It is unusual for fair organisers to pronounce an overall sales figure for works sold by its exhibitors during the run of the event. But, Barry Keldoulis, the director of Sydney Contemporary (12-15 September), says that AUD$21m worth of sales were made during the fair this year, which represents “the largest short-term concentration of art sales in Australia annually.” This, Keldoulis says, represents a AUD$5m increase on 2017.
“Sales pretty much across all price brackets went up quite dramatically, I think,” Keldoulis says, adding that international collectors represented a “growing component” of buyers, as indicated by the fair’s visitor survey. On how the fair calculates sales figures, a spokeswoman says that on the final day the organisers ask all galleries to indicate their total sales, to which they have around a 95% response rate (although it is not compulsory).
The fair, in its fourth edition but held for the first time this year as an annual event (it was previously biannual), took over the inner-city Carriageworks arts venue and attracted 27,360 visitors.
It featured more than 80 galleries including, for the first time the international heavy hitter, Pace Gallery, which showed works by Kiki Smith, Jean Dubuffet, David Hockney and James Turrell. Flowers Gallery of London and New York also participated in the fair, showing work by Boomoon, Edward Burtynsky, Aleah Chapin, Ken Currie, Jane Edden and Tim Lewis.
A contingent of Asian galleries included Yavuz Gallery of Singapore, which represents Australian artists such as Abdul Abdullah and Lucas Grogan, New Zealand-born Euan Macleod and Indonesian-born Zico Albaiquni. Also showing was COHJU Contemporary Art of Kyoto, with the work of Seishu Niihira, Sayaka Miyata, Koji Shiraya and Shinnosuke Tojo.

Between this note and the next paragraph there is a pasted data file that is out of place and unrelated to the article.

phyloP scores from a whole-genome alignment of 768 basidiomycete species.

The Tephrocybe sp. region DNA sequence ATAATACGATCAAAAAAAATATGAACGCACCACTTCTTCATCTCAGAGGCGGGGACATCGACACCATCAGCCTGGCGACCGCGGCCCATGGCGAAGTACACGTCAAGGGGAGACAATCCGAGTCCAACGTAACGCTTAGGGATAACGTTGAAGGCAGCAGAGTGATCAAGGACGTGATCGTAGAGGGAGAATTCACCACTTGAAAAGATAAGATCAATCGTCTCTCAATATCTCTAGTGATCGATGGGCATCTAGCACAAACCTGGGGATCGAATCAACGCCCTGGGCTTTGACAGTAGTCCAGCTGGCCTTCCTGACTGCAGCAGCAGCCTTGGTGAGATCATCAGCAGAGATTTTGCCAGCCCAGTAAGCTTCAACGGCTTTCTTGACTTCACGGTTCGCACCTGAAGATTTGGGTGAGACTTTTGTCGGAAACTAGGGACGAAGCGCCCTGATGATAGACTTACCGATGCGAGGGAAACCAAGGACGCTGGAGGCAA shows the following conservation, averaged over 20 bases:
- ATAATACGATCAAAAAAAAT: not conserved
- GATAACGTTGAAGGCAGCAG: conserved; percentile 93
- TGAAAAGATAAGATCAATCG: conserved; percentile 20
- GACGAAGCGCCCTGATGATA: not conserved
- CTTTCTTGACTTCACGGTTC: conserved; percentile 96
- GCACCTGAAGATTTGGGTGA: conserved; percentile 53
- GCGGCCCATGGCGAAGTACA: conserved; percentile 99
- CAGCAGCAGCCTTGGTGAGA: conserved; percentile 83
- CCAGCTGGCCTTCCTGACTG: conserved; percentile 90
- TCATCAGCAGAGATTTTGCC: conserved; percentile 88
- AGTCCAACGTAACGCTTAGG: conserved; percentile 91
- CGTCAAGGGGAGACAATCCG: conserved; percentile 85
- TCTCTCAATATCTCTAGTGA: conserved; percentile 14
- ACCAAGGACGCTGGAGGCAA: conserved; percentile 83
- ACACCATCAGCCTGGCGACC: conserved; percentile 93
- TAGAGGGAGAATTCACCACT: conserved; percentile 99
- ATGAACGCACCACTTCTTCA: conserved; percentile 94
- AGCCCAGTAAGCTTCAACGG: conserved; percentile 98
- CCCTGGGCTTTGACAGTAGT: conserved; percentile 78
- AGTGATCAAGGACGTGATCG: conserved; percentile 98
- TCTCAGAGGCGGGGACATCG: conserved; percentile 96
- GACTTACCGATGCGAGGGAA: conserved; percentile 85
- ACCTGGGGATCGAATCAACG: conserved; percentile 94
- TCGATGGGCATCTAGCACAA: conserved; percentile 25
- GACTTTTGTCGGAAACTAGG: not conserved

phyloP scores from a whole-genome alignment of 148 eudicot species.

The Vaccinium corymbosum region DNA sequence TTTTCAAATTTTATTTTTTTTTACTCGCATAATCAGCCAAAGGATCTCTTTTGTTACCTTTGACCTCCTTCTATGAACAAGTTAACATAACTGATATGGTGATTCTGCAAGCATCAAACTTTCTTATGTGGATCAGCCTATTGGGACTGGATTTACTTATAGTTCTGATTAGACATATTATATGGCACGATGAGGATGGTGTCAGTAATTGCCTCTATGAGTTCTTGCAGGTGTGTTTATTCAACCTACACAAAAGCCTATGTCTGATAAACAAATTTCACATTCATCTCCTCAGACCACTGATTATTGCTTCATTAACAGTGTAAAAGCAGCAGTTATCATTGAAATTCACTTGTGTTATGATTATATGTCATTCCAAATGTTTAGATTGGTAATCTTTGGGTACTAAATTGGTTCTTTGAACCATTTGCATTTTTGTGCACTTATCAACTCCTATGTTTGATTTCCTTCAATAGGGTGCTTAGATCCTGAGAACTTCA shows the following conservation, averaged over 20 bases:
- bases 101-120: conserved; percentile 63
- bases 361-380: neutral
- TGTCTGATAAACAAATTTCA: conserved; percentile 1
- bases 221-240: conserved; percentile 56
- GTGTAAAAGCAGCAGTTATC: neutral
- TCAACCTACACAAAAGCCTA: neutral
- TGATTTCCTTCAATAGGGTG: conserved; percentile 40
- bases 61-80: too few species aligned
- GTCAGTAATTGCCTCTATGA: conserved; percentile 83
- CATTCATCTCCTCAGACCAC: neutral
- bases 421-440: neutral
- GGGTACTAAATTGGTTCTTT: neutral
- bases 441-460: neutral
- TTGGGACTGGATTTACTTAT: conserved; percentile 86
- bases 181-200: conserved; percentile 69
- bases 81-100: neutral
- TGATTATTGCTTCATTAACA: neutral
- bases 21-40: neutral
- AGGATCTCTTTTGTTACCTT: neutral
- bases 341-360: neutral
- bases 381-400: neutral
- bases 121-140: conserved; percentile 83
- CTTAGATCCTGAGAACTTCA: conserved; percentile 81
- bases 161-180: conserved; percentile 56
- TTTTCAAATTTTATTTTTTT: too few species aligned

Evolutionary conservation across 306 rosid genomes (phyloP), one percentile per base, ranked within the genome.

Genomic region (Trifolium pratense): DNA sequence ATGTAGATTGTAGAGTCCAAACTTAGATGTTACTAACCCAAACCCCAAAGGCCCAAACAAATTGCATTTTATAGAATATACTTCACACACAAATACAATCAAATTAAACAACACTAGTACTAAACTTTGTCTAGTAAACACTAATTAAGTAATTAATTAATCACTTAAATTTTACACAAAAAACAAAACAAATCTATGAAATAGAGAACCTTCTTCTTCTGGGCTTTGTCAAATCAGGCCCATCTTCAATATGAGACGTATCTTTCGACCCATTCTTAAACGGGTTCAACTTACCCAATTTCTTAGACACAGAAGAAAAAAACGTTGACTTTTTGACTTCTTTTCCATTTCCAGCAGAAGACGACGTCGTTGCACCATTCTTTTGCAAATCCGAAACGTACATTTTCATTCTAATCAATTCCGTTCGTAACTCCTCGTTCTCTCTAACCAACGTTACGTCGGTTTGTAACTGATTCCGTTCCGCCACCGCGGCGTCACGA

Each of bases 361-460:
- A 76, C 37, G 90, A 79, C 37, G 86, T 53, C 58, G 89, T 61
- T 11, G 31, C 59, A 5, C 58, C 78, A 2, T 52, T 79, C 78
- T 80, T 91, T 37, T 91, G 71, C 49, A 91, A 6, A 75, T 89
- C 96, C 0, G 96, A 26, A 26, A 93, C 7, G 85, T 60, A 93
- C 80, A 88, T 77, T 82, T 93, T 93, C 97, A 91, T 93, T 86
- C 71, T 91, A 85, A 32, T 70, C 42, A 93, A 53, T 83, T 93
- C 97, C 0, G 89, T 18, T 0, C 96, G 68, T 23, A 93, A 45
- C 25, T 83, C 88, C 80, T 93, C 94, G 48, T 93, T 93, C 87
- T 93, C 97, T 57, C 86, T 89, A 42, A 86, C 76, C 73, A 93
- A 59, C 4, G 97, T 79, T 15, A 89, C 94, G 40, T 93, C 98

Gow Langsford Gallery of Auckland, New Zealand, brought works by Dick Frizzell, Dale Frank, Colin McCahon, Toby Raine, Lisa Roet and Ugo Rondinone.
Among the many Australian artists represented at the fair was the indigenous bark painter John Mawurndjul, whose work is currently the subject of a major exhibition at the Museum of Contemporary Art Australia (MCA), in Sydney. Prominently displayed at the fair by D’Lan Davidson Indigenous Art of Melbourne was a large Mawurndjul bark that sold to an international collector for $140,000, setting a secondary market record for the famous Maningrida artist according to the gallery. Titled Ngalyod – The Rainbow Serpent (1999), the work had spent the last 10 years carefully stored under a bed.
“When they [the former owner] saw the big survey show at the MCA, they thought ‘now is probably a good time to bring it out’,” Keldoulis says. Mawurndjul’s previous secondary market record was $120,000 set at the Laverty Collection auction at Deutscher and Hackett in Sydney.